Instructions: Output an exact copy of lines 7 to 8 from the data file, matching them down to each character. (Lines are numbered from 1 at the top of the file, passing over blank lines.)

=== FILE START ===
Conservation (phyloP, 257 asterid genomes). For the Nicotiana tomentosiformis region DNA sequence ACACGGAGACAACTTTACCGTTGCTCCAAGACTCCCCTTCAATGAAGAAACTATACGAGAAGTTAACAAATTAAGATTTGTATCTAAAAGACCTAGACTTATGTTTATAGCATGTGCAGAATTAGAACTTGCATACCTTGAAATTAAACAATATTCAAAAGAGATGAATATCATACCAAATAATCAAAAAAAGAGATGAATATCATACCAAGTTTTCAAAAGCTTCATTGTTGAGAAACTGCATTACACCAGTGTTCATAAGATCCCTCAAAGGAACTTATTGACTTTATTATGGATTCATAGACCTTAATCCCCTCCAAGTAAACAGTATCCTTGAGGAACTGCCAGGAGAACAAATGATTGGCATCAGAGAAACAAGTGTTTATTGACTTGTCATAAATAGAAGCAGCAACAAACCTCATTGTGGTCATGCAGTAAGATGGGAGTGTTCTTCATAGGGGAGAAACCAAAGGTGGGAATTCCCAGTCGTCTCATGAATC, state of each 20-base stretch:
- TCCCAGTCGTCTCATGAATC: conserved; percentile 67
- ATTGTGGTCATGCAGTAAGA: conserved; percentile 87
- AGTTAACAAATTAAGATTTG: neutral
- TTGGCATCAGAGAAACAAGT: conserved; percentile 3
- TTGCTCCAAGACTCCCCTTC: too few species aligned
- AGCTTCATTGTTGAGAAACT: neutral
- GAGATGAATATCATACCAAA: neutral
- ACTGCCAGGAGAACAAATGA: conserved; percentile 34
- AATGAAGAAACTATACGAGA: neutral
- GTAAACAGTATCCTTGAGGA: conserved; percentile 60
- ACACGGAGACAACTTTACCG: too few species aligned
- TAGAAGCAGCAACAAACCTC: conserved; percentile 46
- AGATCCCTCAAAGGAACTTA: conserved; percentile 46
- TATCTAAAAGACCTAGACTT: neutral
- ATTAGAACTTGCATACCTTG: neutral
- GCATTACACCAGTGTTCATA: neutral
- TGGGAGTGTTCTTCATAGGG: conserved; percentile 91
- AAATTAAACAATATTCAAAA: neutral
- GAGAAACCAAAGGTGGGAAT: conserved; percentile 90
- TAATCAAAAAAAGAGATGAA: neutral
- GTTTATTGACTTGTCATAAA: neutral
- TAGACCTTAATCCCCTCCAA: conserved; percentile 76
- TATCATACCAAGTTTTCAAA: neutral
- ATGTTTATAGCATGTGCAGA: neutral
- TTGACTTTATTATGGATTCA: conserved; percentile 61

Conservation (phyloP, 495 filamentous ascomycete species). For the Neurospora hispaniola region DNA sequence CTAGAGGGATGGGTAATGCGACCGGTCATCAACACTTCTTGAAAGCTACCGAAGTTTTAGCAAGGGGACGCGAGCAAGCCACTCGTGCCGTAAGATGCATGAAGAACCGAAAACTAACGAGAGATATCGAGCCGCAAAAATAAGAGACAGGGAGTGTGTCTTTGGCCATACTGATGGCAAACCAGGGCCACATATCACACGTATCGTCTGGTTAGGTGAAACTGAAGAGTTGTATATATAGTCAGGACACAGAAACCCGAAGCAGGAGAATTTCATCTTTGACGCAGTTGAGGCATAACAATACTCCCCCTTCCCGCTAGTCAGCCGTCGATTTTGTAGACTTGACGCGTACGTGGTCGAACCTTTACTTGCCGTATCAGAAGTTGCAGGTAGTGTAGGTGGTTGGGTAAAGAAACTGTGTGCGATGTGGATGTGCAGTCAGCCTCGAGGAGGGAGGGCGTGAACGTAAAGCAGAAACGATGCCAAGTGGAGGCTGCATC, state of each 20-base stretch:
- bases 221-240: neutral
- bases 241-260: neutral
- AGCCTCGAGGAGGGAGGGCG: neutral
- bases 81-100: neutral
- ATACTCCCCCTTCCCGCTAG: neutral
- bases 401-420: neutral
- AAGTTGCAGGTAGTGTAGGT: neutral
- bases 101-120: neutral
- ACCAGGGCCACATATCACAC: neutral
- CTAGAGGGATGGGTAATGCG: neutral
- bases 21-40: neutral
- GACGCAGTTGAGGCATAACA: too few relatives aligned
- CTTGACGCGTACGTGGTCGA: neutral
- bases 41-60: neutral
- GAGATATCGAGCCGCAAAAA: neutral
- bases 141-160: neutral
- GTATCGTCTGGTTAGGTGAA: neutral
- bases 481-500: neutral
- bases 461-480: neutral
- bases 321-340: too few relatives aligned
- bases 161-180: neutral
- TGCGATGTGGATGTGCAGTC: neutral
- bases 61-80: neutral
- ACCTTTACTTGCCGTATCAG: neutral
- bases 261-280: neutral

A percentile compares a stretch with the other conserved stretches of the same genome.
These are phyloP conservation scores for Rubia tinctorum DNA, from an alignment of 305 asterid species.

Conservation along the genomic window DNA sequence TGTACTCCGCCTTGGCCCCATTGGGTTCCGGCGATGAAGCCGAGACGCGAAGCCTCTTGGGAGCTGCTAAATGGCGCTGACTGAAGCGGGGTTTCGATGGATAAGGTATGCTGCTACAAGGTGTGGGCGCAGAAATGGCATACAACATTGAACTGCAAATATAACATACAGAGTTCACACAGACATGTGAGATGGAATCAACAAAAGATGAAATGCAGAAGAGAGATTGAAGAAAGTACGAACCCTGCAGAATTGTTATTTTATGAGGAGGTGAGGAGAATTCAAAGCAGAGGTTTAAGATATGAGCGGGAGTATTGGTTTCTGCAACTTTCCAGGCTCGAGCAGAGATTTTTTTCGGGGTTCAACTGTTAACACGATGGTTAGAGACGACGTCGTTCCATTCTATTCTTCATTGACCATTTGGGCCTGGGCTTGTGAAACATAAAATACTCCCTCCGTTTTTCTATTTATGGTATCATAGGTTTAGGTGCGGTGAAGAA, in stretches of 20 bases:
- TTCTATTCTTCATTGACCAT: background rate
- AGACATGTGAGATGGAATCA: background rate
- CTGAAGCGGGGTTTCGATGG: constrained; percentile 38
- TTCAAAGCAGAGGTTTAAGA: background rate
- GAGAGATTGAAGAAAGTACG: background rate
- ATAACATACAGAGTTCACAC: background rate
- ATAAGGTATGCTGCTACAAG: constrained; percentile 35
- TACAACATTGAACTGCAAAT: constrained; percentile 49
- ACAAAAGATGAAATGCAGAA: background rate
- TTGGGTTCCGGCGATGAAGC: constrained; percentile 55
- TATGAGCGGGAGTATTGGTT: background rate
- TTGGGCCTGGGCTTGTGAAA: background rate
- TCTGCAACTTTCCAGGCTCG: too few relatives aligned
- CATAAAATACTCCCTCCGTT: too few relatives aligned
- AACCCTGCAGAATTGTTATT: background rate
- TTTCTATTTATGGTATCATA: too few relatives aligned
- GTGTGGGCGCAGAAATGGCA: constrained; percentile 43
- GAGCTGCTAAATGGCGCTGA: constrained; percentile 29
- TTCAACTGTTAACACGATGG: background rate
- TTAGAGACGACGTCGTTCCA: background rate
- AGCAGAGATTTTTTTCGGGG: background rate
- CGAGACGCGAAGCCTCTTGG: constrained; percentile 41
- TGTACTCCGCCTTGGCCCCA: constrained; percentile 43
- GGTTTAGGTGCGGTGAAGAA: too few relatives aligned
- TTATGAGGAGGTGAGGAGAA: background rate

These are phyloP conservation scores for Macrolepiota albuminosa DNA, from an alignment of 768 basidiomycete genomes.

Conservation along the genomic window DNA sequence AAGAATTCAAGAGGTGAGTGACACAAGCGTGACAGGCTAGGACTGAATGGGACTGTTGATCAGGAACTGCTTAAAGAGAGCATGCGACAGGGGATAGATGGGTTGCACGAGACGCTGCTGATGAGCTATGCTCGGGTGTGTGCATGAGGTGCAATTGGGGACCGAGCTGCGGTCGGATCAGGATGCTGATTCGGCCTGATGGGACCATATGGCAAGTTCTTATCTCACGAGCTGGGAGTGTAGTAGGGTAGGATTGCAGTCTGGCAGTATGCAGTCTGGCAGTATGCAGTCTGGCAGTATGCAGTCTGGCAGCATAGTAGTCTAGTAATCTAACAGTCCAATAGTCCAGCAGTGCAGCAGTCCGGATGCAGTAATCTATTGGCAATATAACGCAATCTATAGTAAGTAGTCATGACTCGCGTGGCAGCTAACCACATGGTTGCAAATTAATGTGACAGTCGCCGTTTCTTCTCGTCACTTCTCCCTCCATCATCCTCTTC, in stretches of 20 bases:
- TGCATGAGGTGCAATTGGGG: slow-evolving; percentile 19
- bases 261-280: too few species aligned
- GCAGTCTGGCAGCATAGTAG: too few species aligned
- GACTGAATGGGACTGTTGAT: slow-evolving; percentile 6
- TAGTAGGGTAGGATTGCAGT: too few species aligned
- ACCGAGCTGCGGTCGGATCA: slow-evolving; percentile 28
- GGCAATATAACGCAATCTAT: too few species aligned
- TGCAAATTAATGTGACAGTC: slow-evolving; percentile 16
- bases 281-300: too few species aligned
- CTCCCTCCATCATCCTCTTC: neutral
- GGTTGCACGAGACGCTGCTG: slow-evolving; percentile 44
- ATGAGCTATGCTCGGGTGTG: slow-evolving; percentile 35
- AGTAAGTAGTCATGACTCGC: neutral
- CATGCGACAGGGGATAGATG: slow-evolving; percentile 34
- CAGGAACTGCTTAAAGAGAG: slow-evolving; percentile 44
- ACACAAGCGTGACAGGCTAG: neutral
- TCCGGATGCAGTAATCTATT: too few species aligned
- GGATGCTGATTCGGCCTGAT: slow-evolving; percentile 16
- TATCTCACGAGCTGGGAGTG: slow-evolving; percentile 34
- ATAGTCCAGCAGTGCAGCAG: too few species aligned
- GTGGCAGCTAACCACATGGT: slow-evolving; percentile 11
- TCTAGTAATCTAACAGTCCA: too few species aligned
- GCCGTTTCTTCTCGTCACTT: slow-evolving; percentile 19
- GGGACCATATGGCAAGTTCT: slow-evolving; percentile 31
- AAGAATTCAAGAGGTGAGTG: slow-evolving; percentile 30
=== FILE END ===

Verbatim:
- AGCTTCATTGTTGAGAAACT: neutral
- GAGATGAATATCATACCAAA: neutral